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Steamed Lobster timing


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For 1+1/4 lb,  15 to 20 minutes.  A white fat will begin to appear around joints - a good time to remove to a collander.

Seems a bit long to steam a 1 1/4 lb lobster. I think 12-14 mins so I hope someone else with lots of experience will chime in here.

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Okay, speaking as someone with "lots of experience" I should add the following:

- If you are steaming one lobster, you should be ready at 15 mins.

- If you are steaming two to four lobsters the job's done closer to thirty. Rotate the bottom layer to the top halfway through cooking.

- Deposit the beasts when your 1 to 2 inches of water are at a rolling boil.

- If you are close to the ocean, rip a handful of seaweed off the rocks and add to the steaming liquid - use no more than an inch of water if you do.

- If you are using consumer grade steaming pot, try to clip the lid on as tightly as you can.

- Don't worry about liquid boiling out of the lid, keep the heat up and clean it up later.

bonus info can be found at the end of page one of my foodblog linked below.

"I took the habit of asking Pierre to bring me whatever looks good today and he would bring out the most wonderful things," - bleudauvergne

foodblogs: Dining Downeast I - Dining Downeast II

Portland Food Map.com

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Okay, speaking as someone with "lots of experience" I should add the following:

-

-  If you are close to the ocean, rip a handful of seaweed off the rocks and add to the steaming liquid - use no more than an inch of water if you do.

bonus info can be found at the end of page one of my foodblog linked below.

Why the seawood?

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Holy crap!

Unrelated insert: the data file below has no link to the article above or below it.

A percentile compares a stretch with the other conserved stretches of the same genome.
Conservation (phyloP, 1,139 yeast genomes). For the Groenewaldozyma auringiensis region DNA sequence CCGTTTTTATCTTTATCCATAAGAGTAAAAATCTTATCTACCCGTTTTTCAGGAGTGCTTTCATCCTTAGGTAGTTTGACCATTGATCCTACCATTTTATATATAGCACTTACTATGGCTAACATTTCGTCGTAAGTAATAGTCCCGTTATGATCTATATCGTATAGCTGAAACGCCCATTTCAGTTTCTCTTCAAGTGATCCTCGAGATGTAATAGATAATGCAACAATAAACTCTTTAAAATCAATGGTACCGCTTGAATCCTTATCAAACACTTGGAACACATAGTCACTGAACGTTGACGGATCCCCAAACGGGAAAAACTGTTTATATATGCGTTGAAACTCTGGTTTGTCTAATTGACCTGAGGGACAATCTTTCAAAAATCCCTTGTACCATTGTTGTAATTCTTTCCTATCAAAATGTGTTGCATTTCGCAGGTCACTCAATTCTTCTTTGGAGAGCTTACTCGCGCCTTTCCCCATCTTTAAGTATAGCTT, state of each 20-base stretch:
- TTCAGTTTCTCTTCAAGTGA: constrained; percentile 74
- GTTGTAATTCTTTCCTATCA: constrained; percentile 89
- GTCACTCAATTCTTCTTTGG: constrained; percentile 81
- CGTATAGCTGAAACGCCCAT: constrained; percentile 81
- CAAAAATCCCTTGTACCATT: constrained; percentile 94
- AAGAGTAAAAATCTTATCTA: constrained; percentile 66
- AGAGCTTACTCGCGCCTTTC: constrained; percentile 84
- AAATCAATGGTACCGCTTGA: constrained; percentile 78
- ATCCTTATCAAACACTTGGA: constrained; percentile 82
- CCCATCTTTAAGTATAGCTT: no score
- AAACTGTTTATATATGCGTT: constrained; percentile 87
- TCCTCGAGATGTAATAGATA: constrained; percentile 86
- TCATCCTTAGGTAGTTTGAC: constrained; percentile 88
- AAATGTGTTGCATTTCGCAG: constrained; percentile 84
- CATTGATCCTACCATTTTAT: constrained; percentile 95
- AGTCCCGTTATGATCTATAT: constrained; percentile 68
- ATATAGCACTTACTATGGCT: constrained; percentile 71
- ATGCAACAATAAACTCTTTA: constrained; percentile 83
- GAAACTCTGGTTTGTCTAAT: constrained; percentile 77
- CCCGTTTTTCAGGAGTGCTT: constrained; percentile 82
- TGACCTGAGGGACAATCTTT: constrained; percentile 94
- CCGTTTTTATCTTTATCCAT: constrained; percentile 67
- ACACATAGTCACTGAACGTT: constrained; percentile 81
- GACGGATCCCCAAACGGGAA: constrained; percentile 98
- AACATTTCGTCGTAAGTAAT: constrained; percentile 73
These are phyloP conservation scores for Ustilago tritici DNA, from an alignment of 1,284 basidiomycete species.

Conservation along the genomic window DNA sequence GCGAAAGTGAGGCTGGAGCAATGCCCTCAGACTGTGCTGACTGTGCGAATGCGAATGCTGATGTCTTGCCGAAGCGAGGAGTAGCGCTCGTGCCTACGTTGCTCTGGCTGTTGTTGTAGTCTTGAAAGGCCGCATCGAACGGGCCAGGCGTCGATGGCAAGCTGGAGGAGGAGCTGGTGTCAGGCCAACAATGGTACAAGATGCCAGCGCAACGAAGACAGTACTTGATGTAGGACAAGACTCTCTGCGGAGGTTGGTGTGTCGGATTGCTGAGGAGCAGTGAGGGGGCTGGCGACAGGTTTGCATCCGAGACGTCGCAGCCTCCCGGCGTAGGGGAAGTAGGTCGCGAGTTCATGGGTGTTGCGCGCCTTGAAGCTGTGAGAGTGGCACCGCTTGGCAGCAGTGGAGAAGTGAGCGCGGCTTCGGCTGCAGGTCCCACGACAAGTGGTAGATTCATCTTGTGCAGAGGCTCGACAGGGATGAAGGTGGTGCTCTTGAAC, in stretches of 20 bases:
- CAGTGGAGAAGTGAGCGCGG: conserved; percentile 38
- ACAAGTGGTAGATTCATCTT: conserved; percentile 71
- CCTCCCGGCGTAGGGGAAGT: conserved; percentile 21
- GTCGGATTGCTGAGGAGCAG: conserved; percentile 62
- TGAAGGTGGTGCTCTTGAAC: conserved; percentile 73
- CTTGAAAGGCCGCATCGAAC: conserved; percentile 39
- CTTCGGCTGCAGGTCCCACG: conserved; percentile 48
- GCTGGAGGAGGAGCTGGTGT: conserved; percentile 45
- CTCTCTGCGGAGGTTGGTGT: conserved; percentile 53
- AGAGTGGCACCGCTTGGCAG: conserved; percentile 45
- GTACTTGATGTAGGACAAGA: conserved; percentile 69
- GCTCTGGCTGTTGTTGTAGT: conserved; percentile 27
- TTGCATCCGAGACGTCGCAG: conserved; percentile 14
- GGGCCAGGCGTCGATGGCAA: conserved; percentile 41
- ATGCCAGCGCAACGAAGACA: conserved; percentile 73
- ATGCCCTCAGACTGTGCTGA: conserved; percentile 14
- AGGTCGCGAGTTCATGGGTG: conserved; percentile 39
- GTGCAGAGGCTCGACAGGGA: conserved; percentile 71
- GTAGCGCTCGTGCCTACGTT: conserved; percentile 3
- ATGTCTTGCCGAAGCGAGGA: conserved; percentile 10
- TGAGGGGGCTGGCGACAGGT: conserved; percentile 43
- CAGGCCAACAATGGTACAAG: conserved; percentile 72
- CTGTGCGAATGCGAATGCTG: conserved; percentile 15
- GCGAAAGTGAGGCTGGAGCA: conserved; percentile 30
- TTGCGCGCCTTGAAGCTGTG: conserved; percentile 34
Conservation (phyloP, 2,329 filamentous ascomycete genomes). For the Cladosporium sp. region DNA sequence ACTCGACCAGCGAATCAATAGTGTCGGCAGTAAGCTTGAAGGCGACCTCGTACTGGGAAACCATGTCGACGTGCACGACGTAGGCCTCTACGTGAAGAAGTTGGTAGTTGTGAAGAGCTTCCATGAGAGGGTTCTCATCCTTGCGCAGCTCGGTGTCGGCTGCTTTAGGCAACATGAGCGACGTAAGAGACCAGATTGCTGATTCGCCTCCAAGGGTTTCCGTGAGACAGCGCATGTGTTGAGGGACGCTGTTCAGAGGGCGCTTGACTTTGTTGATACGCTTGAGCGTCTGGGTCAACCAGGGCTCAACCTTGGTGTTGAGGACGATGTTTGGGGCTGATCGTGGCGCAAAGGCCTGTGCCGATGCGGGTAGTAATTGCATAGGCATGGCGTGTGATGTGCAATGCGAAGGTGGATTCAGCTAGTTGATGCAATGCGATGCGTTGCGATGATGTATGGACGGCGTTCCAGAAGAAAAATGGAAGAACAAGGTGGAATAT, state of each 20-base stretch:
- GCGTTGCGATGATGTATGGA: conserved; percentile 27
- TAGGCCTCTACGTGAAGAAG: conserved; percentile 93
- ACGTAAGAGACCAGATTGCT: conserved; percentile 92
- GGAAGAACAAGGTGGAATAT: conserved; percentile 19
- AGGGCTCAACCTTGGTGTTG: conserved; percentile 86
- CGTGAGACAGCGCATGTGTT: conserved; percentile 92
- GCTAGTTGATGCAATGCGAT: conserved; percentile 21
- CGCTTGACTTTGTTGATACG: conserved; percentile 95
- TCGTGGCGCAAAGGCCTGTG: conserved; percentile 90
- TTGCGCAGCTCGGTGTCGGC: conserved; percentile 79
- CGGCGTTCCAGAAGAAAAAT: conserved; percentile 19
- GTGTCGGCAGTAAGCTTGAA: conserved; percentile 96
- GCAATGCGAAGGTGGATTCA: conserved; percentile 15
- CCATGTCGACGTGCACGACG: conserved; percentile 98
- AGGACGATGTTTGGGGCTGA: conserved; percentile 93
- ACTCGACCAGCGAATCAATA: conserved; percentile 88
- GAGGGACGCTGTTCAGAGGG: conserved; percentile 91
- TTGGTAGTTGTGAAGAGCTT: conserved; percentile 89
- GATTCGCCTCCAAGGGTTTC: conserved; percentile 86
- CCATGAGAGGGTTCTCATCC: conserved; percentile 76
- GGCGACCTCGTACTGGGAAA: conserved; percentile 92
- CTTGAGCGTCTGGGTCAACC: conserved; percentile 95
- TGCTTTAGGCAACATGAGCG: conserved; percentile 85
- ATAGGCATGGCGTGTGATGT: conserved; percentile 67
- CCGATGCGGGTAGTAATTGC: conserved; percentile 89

A Five pounder? You are looking at a longer time - at least thirty minutes if you have the right receptacle - more if you are stuffing it into something small. I'd look at your heat source and determine how hot it's going to be in there - definitely two inch water.

Seaweed not only adds an ocean flavor but provides a bed for the lobster to set on while steaming. I discovered this a few years ago and never looked back. Makes an interesting stock too.

Let us know how it turns out.

"I took the habit of asking Pierre to bring me whatever looks good today and he would bring out the most wonderful things," - bleudauvergne

foodblogs: Dining Downeast I - Dining Downeast II

Portland Food Map.com

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It's a 5 pound lobster. What should I do? 25-30 minutes maybe?

I make a LOT of lobsters (check out my website in my signature) and I use the Julia Child/Jasper White traditional steaming times of 13 or 14 minutes for the first pound, and 3 minutes per additional pound. Max. This works for lobsters as big as 8 pounds.

Overheard at the Zabar’s prepared food counter in the 1970’s:

Woman (noticing a large bowl of cut fruit): “How much is the fruit salad?”

Counterman: “Three-ninety-eight a pound.”

Woman (incredulous, and loud): “THREE-NINETY EIGHT A POUND ????”